In preparation for our session “Transnational cooperation for effective disaster risk management” at the European Civil Protection Forum 2018 we asked one of the panelists, Professor Angelo Masi: How can prevention be scaled-up through international knowledge exchange?
Professor Masi: “Knowledge-sharing is fundamental in scaling-up prevention.
I state that not only because I am a researcher, that is a person who is used to dealing with knowledge. Indeed, I state that because, on one hand, I am firmly convinced that study and research are essential for disaster risk reduction, and, on the other hand, sharing and disseminating their results is mandatory to overcoming barriers in the knowledge-to-action path.
To this regard, the Report of the European Commission on the “Interim Evaluation of the Union Civil Protection Mechanism for the period 2014-2016” stresses that: “Knowledge-sharing, expert exchange and training activities are seen as essential to creating a community of European civil protection practitioners and, ultimately, to ensuring sustainability of the UCPM’s contribution to supporting safer and more resilient societies.”
Further, in the Opinion of the European Committee of the Regions, “A European policy on the seismic requalification of buildings and infrastructure”, approved in October 2017, it is underlined that, in view of the large quantity of private and public buildings and infrastructure requiring rehabilitation in Europe, uniform, Europe-wide criteria should be developed for classifying their seismic risk. This asks for sharing methods and criteria to be used in identifying effective requalification measures, as well as priorities and timescales in applying them.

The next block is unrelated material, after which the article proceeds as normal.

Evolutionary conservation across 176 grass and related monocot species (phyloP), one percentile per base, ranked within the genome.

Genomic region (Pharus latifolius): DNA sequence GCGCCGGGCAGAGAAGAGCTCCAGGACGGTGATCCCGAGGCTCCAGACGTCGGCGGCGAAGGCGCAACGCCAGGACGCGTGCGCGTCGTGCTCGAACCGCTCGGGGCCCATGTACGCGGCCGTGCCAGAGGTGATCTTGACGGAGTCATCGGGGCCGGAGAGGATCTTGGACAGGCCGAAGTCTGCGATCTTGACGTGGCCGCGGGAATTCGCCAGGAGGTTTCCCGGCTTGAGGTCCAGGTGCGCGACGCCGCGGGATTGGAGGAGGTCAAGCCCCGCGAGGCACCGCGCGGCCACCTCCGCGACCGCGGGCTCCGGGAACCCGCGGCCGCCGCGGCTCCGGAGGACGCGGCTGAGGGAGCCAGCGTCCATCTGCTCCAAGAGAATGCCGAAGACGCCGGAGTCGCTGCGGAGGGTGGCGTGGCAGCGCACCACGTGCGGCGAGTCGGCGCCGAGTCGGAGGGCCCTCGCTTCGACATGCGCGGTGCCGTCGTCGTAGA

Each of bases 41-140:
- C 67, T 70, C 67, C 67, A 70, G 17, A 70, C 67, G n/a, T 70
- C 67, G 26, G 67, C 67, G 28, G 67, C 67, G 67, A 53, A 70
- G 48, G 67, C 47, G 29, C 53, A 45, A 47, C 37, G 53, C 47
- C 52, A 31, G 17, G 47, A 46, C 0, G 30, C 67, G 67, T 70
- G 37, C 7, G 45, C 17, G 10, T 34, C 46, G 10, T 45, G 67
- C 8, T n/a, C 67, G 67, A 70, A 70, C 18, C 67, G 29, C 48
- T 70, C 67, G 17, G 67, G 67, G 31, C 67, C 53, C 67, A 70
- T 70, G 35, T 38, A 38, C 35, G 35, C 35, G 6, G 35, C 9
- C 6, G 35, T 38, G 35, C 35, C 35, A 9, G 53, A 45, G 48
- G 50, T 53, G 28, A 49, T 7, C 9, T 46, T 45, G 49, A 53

A second important aspect to point out is related to the analysis of the effects of seismic events and, similarly, of other natural hazards.
As early as 1862, the great seismologist Robert Mallet, in his ground-breaking book on the Great Neapolitan Earthquake of 1857, asserted that: “An earthquake, like every other operation of natural forces, must be investigated by means of its phenomena or effects.” As a matter of fact, the site of a damaging earthquake is an “open-air”, real laboratory from which important lessons can be drawn. But, are they effectively disseminated and, further, applied?
These are crucial questions, especially if we look at the dramatic consequences that earthquakes still cause around the world, frequently despite their low intensity.
To this end, a better exploitation of the lessons learned process is strongly required by developing a virtuous feedback loop between lessons learned and prevention, preparedness and response activities. This process also implies transnational exchange of lessons learned: what is learned in a country during and after an emergency should be shared with other countries that could face similar emergencies.”
Full Professor of Structural Engineering
Member of the Board of Directors of ReLUIS Network
University of Basilicata, Potenza, ITALY